Shopping in the north

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Do you agree with the Irish governments view that shopping in the north is unpatriotic

Yes
4
12%
Don't care
5
15%
No
24
73%
 
Total votes: 33
TomBarry
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Shopping in the north

Post by TomBarry » Fri Nov 28, 2008 12:39 am

Much has been made recently of shoppers in the Republic piling across the border for cheaper deals in the north. I'd be interested to hear peoples views on whether they agree or not, with the Dublin governments view that this is unpatriotic
"No man ever believes that the Bible means what it says; he is always convinced that it says what he means." - George Bernard Shaw
Ygern
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Post by Ygern » Fri Nov 28, 2008 1:13 am

Of course it isn't.
I only wish more people had done it during the Tiger years in protest at being fleeced by a greedy herd of merchants who were prepared to screw every last cent out of the consumer that they could possibly get away with.

This isn't unpatriotic. Its called coming to your senses.
Alexis
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Re: Shopping in the north

Post by Alexis » Fri Nov 28, 2008 2:07 am

TomBarry wrote:Much has been made recently of shoppers in the Republic piling across the border for cheaper deals in the north. I'd be interested to hear peoples views on whether they agree or not, with the Dublin governments view that this is unpatriotic
Who in their right mind would want to be loyal (patriotic) to a country that is run by a bunch of gurriers. This is like asking people to support a ghetto in the control of mafiosa drug-pushers!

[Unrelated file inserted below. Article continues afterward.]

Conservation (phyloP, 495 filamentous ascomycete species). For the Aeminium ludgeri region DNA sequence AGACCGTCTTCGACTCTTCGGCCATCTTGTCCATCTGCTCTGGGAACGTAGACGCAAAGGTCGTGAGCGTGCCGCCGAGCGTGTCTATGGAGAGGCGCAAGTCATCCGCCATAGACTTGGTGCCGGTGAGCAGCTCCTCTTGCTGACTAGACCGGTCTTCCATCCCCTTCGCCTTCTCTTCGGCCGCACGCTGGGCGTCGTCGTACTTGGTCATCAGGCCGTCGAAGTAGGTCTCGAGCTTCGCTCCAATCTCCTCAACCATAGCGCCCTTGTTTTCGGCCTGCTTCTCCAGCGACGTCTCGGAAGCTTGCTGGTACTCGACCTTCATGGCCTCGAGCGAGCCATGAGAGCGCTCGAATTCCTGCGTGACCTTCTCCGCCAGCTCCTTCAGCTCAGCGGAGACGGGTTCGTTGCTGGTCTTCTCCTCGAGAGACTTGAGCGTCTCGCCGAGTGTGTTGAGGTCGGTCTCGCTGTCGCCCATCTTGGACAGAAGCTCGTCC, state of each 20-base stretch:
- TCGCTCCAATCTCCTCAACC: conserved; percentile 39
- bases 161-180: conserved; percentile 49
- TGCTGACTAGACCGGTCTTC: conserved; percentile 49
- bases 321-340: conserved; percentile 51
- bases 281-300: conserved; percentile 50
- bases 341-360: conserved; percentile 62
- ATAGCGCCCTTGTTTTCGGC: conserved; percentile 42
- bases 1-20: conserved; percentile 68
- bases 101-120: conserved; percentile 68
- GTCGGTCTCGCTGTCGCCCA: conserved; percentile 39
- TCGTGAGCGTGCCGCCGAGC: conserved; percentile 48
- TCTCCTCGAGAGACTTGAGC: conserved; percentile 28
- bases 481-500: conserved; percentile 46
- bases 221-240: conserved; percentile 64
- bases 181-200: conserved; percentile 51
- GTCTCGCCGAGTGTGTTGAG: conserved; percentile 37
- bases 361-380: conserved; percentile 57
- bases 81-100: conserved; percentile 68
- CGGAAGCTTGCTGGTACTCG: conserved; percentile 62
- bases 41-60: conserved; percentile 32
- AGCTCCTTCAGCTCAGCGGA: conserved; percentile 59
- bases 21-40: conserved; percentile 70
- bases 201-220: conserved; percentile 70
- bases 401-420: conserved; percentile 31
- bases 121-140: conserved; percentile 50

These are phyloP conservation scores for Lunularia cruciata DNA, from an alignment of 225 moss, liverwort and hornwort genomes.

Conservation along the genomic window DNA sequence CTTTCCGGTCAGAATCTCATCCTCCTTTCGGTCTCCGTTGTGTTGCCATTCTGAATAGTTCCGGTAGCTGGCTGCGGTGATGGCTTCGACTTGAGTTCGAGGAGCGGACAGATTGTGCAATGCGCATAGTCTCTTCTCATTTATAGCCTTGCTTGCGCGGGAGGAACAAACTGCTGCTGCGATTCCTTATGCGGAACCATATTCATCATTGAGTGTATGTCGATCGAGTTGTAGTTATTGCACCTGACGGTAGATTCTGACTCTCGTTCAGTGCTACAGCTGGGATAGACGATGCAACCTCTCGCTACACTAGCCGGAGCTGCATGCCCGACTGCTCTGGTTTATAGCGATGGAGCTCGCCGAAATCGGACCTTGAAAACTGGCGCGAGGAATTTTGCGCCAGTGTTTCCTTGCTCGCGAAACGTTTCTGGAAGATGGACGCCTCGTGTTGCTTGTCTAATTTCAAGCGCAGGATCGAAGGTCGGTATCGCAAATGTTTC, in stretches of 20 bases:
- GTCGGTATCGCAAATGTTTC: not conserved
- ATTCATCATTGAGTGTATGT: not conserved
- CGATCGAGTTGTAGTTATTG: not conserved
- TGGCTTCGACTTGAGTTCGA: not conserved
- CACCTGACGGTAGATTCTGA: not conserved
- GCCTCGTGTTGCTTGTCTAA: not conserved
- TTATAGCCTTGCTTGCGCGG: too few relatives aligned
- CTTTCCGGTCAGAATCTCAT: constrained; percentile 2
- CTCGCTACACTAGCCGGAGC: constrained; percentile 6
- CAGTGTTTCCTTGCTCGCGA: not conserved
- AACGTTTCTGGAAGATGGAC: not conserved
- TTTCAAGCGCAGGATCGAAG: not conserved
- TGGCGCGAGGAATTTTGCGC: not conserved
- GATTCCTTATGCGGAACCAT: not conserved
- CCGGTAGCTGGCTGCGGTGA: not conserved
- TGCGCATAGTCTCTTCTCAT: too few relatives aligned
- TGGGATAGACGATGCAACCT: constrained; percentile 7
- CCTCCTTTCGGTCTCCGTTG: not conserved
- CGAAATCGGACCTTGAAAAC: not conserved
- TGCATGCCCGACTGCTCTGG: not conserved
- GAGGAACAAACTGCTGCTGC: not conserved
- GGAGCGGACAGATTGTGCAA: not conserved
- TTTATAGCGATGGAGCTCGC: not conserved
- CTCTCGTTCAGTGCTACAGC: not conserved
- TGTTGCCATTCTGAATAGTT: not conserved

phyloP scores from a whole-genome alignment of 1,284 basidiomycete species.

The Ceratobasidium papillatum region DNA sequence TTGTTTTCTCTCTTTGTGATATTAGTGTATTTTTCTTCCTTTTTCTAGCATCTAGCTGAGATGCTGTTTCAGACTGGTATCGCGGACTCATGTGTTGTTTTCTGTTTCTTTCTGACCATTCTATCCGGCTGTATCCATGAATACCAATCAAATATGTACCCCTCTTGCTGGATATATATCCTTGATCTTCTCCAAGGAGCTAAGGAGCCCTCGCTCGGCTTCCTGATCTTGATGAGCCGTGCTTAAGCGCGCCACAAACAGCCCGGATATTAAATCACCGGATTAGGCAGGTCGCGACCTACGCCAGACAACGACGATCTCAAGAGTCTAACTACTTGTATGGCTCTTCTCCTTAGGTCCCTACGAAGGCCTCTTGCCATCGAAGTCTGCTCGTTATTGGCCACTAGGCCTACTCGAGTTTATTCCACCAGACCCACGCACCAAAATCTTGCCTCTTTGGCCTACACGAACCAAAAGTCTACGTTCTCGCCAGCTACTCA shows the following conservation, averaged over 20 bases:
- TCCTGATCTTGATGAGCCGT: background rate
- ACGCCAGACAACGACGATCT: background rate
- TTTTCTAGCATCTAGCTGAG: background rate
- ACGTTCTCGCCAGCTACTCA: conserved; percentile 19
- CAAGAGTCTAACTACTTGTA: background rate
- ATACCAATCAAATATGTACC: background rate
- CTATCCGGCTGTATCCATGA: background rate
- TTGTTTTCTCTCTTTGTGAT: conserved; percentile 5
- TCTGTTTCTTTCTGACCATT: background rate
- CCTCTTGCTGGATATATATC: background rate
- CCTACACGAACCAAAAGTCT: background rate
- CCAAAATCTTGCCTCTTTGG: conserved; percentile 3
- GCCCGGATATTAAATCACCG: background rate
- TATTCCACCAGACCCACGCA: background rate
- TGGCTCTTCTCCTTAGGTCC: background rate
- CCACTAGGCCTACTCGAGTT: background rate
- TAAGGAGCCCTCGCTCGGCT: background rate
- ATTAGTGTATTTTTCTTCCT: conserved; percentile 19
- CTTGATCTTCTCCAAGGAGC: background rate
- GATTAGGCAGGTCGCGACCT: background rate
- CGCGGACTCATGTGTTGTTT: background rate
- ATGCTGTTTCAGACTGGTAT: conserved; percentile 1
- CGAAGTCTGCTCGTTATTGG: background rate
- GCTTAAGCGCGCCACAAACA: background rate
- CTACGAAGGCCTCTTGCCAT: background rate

I'm Irish and I happen to like the country of my birth, but if its been taken over by a bunch of perverted psychoes, I don't want to have anything to do with it anymore.

I'm off to Newry tomorrow to do my christmas shopping :lol:
FXR
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Re: Shopping in the north

Post by FXR » Fri Nov 28, 2008 9:43 am

TomBarry wrote:Much has been made recently of shoppers in the Republic piling across the border for cheaper deals in the north. I'd be interested to hear peoples views on whether they agree or not, with the Dublin governments view that this is unpatriotic
If shopping in the North is unpatriotic then where does that leave gulping down the countrys money like it was growing on trees. How unpatriotic is it to kow tow to a foreign states interests to the detriment of this country when this is where you're paid to represent.
Human communication is a very rickety rope bridge between minds. Its too narrow to allow but a few thoughts to cross at a time. Many are lost in the chasms of noise, suspicion, misinterpretation and shooting the message through dislike of the messenger.
bipedalhumanoid
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Post by bipedalhumanoid » Fri Nov 28, 2008 10:36 am

For years they've been telling us to vote with our feet. Now that we are they call it unpatriotic.

Cowan needs to get his shit together. Clearly we have a taxation system that is at odds with that in the north. We don't have to rely so heavily on hidden taxes like VAT which is already ridiculously high in this country. If he had a brain in his head he'd do something like this...

Cut VAT down to about 10%
Increase Petrol excise to UK levels in order to make up for it